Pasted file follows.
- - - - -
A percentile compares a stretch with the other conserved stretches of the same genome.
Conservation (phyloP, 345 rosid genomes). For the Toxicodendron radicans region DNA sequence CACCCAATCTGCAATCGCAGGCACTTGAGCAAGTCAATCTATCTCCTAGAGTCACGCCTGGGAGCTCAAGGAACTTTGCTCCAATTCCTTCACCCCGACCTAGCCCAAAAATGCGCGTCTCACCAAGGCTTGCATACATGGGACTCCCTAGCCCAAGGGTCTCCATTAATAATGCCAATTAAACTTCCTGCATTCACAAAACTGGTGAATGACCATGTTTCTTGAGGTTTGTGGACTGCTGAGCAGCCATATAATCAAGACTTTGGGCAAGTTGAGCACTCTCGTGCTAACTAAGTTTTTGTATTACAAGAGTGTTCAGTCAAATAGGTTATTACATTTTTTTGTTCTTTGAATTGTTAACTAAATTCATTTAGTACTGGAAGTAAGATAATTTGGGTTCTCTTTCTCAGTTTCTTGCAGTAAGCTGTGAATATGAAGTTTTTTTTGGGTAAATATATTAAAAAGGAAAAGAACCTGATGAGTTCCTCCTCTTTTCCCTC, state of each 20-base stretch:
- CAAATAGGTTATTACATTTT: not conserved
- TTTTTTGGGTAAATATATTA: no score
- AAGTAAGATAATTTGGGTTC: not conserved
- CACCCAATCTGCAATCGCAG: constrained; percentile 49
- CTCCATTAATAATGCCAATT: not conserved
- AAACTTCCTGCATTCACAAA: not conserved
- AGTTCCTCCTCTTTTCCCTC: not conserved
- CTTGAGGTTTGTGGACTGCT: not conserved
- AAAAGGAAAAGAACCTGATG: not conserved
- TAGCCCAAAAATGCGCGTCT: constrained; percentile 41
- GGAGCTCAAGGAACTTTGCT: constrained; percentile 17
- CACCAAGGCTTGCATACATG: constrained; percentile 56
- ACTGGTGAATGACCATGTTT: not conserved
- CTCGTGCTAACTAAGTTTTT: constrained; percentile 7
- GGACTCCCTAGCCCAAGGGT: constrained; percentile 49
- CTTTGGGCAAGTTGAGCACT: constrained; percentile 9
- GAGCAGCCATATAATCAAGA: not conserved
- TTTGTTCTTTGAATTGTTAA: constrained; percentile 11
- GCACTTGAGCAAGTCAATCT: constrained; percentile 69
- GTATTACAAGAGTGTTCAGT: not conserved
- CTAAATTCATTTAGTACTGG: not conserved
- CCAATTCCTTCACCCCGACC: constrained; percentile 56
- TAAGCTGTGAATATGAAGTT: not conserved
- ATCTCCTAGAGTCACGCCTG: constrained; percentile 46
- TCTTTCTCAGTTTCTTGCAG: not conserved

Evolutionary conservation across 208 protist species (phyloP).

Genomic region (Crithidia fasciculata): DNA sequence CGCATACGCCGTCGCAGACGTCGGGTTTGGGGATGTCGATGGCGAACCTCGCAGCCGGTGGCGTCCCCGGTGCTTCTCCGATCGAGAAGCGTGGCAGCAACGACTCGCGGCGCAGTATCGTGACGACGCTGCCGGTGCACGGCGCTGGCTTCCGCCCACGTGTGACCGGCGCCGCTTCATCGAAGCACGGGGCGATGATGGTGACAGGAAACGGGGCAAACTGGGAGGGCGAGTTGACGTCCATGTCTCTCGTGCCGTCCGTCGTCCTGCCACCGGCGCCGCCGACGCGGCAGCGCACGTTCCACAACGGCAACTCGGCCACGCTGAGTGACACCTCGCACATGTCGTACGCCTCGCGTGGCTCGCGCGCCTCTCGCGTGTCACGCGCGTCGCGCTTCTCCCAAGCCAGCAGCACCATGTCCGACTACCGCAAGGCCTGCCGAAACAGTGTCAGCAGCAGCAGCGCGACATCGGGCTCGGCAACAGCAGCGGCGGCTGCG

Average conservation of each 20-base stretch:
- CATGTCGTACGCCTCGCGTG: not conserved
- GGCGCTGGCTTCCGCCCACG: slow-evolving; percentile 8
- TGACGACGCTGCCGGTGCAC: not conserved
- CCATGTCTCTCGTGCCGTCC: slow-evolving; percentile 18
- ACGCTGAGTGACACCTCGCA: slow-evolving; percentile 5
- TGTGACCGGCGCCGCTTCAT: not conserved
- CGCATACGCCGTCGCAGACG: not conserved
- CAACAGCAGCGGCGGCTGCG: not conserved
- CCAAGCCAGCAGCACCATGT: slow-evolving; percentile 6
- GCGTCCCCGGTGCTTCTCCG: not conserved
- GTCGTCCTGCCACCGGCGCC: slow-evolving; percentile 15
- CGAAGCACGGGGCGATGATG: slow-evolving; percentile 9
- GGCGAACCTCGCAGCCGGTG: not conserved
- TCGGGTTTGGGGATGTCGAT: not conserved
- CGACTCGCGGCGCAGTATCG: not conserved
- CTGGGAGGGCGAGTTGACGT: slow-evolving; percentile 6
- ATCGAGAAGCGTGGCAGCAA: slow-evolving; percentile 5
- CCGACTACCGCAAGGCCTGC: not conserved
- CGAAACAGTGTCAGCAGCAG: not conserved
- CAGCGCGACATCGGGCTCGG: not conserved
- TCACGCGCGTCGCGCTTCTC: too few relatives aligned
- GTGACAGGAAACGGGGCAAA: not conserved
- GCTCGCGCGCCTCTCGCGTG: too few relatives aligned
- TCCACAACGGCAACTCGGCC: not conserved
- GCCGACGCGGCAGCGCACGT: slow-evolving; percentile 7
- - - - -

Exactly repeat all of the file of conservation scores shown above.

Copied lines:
A percentile compares a stretch with the other conserved stretches of the same genome.
Conservation (phyloP, 345 rosid genomes). For the Toxicodendron radicans region DNA sequence CACCCAATCTGCAATCGCAGGCACTTGAGCAAGTCAATCTATCTCCTAGAGTCACGCCTGGGAGCTCAAGGAACTTTGCTCCAATTCCTTCACCCCGACCTAGCCCAAAAATGCGCGTCTCACCAAGGCTTGCATACATGGGACTCCCTAGCCCAAGGGTCTCCATTAATAATGCCAATTAAACTTCCTGCATTCACAAAACTGGTGAATGACCATGTTTCTTGAGGTTTGTGGACTGCTGAGCAGCCATATAATCAAGACTTTGGGCAAGTTGAGCACTCTCGTGCTAACTAAGTTTTTGTATTACAAGAGTGTTCAGTCAAATAGGTTATTACATTTTTTTGTTCTTTGAATTGTTAACTAAATTCATTTAGTACTGGAAGTAAGATAATTTGGGTTCTCTTTCTCAGTTTCTTGCAGTAAGCTGTGAATATGAAGTTTTTTTTGGGTAAATATATTAAAAAGGAAAAGAACCTGATGAGTTCCTCCTCTTTTCCCTC, state of each 20-base stretch:
- CAAATAGGTTATTACATTTT: not conserved
- TTTTTTGGGTAAATATATTA: no score
- AAGTAAGATAATTTGGGTTC: not conserved
- CACCCAATCTGCAATCGCAG: constrained; percentile 49
- CTCCATTAATAATGCCAATT: not conserved
- AAACTTCCTGCATTCACAAA: not conserved
- AGTTCCTCCTCTTTTCCCTC: not conserved
- CTTGAGGTTTGTGGACTGCT: not conserved
- AAAAGGAAAAGAACCTGATG: not conserved
- TAGCCCAAAAATGCGCGTCT: constrained; percentile 41
- GGAGCTCAAGGAACTTTGCT: constrained; percentile 17
- CACCAAGGCTTGCATACATG: constrained; percentile 56
- ACTGGTGAATGACCATGTTT: not conserved
- CTCGTGCTAACTAAGTTTTT: constrained; percentile 7
- GGACTCCCTAGCCCAAGGGT: constrained; percentile 49
- CTTTGGGCAAGTTGAGCACT: constrained; percentile 9
- GAGCAGCCATATAATCAAGA: not conserved
- TTTGTTCTTTGAATTGTTAA: constrained; percentile 11
- GCACTTGAGCAAGTCAATCT: constrained; percentile 69
- GTATTACAAGAGTGTTCAGT: not conserved
- CTAAATTCATTTAGTACTGG: not conserved
- CCAATTCCTTCACCCCGACC: constrained; percentile 56
- TAAGCTGTGAATATGAAGTT: not conserved
- ATCTCCTAGAGTCACGCCTG: constrained; percentile 46
- TCTTTCTCAGTTTCTTGCAG: not conserved

Evolutionary conservation across 208 protist species (phyloP).

Genomic region (Crithidia fasciculata): DNA sequence CGCATACGCCGTCGCAGACGTCGGGTTTGGGGATGTCGATGGCGAACCTCGCAGCCGGTGGCGTCCCCGGTGCTTCTCCGATCGAGAAGCGTGGCAGCAACGACTCGCGGCGCAGTATCGTGACGACGCTGCCGGTGCACGGCGCTGGCTTCCGCCCACGTGTGACCGGCGCCGCTTCATCGAAGCACGGGGCGATGATGGTGACAGGAAACGGGGCAAACTGGGAGGGCGAGTTGACGTCCATGTCTCTCGTGCCGTCCGTCGTCCTGCCACCGGCGCCGCCGACGCGGCAGCGCACGTTCCACAACGGCAACTCGGCCACGCTGAGTGACACCTCGCACATGTCGTACGCCTCGCGTGGCTCGCGCGCCTCTCGCGTGTCACGCGCGTCGCGCTTCTCCCAAGCCAGCAGCACCATGTCCGACTACCGCAAGGCCTGCCGAAACAGTGTCAGCAGCAGCAGCGCGACATCGGGCTCGGCAACAGCAGCGGCGGCTGCG

Average conservation of each 20-base stretch:
- CATGTCGTACGCCTCGCGTG: not conserved
- GGCGCTGGCTTCCGCCCACG: slow-evolving; percentile 8
- TGACGACGCTGCCGGTGCAC: not conserved
- CCATGTCTCTCGTGCCGTCC: slow-evolving; percentile 18
- ACGCTGAGTGACACCTCGCA: slow-evolving; percentile 5
- TGTGACCGGCGCCGCTTCAT: not conserved
- CGCATACGCCGTCGCAGACG: not conserved
- CAACAGCAGCGGCGGCTGCG: not conserved
- CCAAGCCAGCAGCACCATGT: slow-evolving; percentile 6
- GCGTCCCCGGTGCTTCTCCG: not conserved
- GTCGTCCTGCCACCGGCGCC: slow-evolving; percentile 15
- CGAAGCACGGGGCGATGATG: slow-evolving; percentile 9
- GGCGAACCTCGCAGCCGGTG: not conserved
- TCGGGTTTGGGGATGTCGAT: not conserved
- CGACTCGCGGCGCAGTATCG: not conserved
- CTGGGAGGGCGAGTTGACGT: slow-evolving; percentile 6
- ATCGAGAAGCGTGGCAGCAA: slow-evolving; percentile 5
- CCGACTACCGCAAGGCCTGC: not conserved
- CGAAACAGTGTCAGCAGCAG: not conserved
- CAGCGCGACATCGGGCTCGG: not conserved
- TCACGCGCGTCGCGCTTCTC: too few relatives aligned
- GTGACAGGAAACGGGGCAAA: not conserved
- GCTCGCGCGCCTCTCGCGTG: too few relatives aligned
- TCCACAACGGCAACTCGGCC: not conserved
- GCCGACGCGGCAGCGCACGT: slow-evolving; percentile 7